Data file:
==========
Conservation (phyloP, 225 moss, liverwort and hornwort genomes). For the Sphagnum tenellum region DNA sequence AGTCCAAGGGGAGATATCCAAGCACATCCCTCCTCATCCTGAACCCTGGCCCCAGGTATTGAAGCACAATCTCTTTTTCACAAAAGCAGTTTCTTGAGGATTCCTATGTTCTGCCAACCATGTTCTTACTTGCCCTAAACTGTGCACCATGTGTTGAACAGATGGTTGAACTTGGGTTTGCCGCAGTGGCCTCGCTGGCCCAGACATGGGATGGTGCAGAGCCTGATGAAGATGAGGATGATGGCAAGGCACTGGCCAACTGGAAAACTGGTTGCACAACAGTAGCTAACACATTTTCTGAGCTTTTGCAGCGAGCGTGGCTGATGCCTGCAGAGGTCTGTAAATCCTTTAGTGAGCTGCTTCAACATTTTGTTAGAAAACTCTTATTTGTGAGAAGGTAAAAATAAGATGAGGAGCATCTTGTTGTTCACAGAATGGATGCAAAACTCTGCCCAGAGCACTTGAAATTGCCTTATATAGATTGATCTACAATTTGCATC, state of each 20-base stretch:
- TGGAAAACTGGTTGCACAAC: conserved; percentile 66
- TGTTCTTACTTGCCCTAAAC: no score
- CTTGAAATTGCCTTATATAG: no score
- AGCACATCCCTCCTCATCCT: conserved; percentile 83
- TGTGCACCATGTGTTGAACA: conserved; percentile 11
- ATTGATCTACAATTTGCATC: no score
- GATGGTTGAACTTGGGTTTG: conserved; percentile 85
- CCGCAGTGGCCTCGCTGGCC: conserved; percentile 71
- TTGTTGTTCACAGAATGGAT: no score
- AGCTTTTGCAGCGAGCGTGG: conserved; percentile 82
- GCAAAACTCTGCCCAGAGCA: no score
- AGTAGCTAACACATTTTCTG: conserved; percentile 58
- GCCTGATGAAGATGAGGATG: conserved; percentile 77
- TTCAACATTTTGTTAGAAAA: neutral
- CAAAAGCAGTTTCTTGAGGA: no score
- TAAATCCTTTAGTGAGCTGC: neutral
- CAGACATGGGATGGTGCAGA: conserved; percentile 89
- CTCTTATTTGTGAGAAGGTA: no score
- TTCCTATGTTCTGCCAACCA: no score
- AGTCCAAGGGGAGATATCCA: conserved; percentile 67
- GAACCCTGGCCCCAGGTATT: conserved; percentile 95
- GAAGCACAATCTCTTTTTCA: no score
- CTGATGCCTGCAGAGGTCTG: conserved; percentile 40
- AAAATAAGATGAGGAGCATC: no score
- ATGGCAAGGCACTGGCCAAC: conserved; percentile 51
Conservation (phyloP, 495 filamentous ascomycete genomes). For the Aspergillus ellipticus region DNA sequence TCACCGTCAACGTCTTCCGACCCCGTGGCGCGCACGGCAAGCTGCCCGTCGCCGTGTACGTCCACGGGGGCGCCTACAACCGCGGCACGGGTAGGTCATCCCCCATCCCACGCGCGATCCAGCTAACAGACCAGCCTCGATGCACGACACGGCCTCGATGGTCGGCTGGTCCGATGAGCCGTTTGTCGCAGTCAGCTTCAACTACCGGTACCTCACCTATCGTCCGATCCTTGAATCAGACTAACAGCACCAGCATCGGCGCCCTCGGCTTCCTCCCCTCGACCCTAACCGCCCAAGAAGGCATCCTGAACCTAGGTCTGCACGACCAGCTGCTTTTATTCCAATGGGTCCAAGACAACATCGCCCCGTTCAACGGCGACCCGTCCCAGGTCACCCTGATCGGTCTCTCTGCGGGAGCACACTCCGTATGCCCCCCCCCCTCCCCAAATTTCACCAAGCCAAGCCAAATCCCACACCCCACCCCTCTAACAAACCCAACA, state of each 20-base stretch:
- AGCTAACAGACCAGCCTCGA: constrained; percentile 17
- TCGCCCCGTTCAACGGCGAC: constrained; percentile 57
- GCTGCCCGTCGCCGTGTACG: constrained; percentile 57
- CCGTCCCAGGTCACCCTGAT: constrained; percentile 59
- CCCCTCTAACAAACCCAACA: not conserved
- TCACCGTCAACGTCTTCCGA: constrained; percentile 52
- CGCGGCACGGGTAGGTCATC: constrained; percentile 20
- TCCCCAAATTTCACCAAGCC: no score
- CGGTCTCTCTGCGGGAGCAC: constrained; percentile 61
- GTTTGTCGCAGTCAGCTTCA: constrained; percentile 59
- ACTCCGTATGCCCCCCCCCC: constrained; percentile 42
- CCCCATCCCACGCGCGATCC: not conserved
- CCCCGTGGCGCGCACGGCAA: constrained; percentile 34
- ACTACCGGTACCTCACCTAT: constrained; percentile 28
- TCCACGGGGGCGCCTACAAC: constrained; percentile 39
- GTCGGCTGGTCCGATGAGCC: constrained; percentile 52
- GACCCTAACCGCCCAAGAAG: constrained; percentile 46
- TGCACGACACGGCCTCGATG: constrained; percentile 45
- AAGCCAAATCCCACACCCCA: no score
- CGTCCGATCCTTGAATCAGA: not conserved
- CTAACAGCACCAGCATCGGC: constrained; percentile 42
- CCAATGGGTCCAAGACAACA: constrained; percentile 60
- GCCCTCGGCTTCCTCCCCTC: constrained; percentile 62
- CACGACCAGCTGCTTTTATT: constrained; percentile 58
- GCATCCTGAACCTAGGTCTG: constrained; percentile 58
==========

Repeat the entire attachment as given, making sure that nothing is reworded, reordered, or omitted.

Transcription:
Conservation (phyloP, 225 moss, liverwort and hornwort genomes). For the Sphagnum tenellum region DNA sequence AGTCCAAGGGGAGATATCCAAGCACATCCCTCCTCATCCTGAACCCTGGCCCCAGGTATTGAAGCACAATCTCTTTTTCACAAAAGCAGTTTCTTGAGGATTCCTATGTTCTGCCAACCATGTTCTTACTTGCCCTAAACTGTGCACCATGTGTTGAACAGATGGTTGAACTTGGGTTTGCCGCAGTGGCCTCGCTGGCCCAGACATGGGATGGTGCAGAGCCTGATGAAGATGAGGATGATGGCAAGGCACTGGCCAACTGGAAAACTGGTTGCACAACAGTAGCTAACACATTTTCTGAGCTTTTGCAGCGAGCGTGGCTGATGCCTGCAGAGGTCTGTAAATCCTTTAGTGAGCTGCTTCAACATTTTGTTAGAAAACTCTTATTTGTGAGAAGGTAAAAATAAGATGAGGAGCATCTTGTTGTTCACAGAATGGATGCAAAACTCTGCCCAGAGCACTTGAAATTGCCTTATATAGATTGATCTACAATTTGCATC, state of each 20-base stretch:
- TGGAAAACTGGTTGCACAAC: conserved; percentile 66
- TGTTCTTACTTGCCCTAAAC: no score
- CTTGAAATTGCCTTATATAG: no score
- AGCACATCCCTCCTCATCCT: conserved; percentile 83
- TGTGCACCATGTGTTGAACA: conserved; percentile 11
- ATTGATCTACAATTTGCATC: no score
- GATGGTTGAACTTGGGTTTG: conserved; percentile 85
- CCGCAGTGGCCTCGCTGGCC: conserved; percentile 71
- TTGTTGTTCACAGAATGGAT: no score
- AGCTTTTGCAGCGAGCGTGG: conserved; percentile 82
- GCAAAACTCTGCCCAGAGCA: no score
- AGTAGCTAACACATTTTCTG: conserved; percentile 58
- GCCTGATGAAGATGAGGATG: conserved; percentile 77
- TTCAACATTTTGTTAGAAAA: neutral
- CAAAAGCAGTTTCTTGAGGA: no score
- TAAATCCTTTAGTGAGCTGC: neutral
- CAGACATGGGATGGTGCAGA: conserved; percentile 89
- CTCTTATTTGTGAGAAGGTA: no score
- TTCCTATGTTCTGCCAACCA: no score
- AGTCCAAGGGGAGATATCCA: conserved; percentile 67
- GAACCCTGGCCCCAGGTATT: conserved; percentile 95
- GAAGCACAATCTCTTTTTCA: no score
- CTGATGCCTGCAGAGGTCTG: conserved; percentile 40
- AAAATAAGATGAGGAGCATC: no score
- ATGGCAAGGCACTGGCCAAC: conserved; percentile 51
Conservation (phyloP, 495 filamentous ascomycete genomes). For the Aspergillus ellipticus region DNA sequence TCACCGTCAACGTCTTCCGACCCCGTGGCGCGCACGGCAAGCTGCCCGTCGCCGTGTACGTCCACGGGGGCGCCTACAACCGCGGCACGGGTAGGTCATCCCCCATCCCACGCGCGATCCAGCTAACAGACCAGCCTCGATGCACGACACGGCCTCGATGGTCGGCTGGTCCGATGAGCCGTTTGTCGCAGTCAGCTTCAACTACCGGTACCTCACCTATCGTCCGATCCTTGAATCAGACTAACAGCACCAGCATCGGCGCCCTCGGCTTCCTCCCCTCGACCCTAACCGCCCAAGAAGGCATCCTGAACCTAGGTCTGCACGACCAGCTGCTTTTATTCCAATGGGTCCAAGACAACATCGCCCCGTTCAACGGCGACCCGTCCCAGGTCACCCTGATCGGTCTCTCTGCGGGAGCACACTCCGTATGCCCCCCCCCCTCCCCAAATTTCACCAAGCCAAGCCAAATCCCACACCCCACCCCTCTAACAAACCCAACA, state of each 20-base stretch:
- AGCTAACAGACCAGCCTCGA: constrained; percentile 17
- TCGCCCCGTTCAACGGCGAC: constrained; percentile 57
- GCTGCCCGTCGCCGTGTACG: constrained; percentile 57
- CCGTCCCAGGTCACCCTGAT: constrained; percentile 59
- CCCCTCTAACAAACCCAACA: not conserved
- TCACCGTCAACGTCTTCCGA: constrained; percentile 52
- CGCGGCACGGGTAGGTCATC: constrained; percentile 20
- TCCCCAAATTTCACCAAGCC: no score
- CGGTCTCTCTGCGGGAGCAC: constrained; percentile 61
- GTTTGTCGCAGTCAGCTTCA: constrained; percentile 59
- ACTCCGTATGCCCCCCCCCC: constrained; percentile 42
- CCCCATCCCACGCGCGATCC: not conserved
- CCCCGTGGCGCGCACGGCAA: constrained; percentile 34
- ACTACCGGTACCTCACCTAT: constrained; percentile 28
- TCCACGGGGGCGCCTACAAC: constrained; percentile 39
- GTCGGCTGGTCCGATGAGCC: constrained; percentile 52
- GACCCTAACCGCCCAAGAAG: constrained; percentile 46
- TGCACGACACGGCCTCGATG: constrained; percentile 45
- AAGCCAAATCCCACACCCCA: no score
- CGTCCGATCCTTGAATCAGA: not conserved
- CTAACAGCACCAGCATCGGC: constrained; percentile 42
- CCAATGGGTCCAAGACAACA: constrained; percentile 60
- GCCCTCGGCTTCCTCCCCTC: constrained; percentile 62
- CACGACCAGCTGCTTTTATT: constrained; percentile 58
- GCATCCTGAACCTAGGTCTG: constrained; percentile 58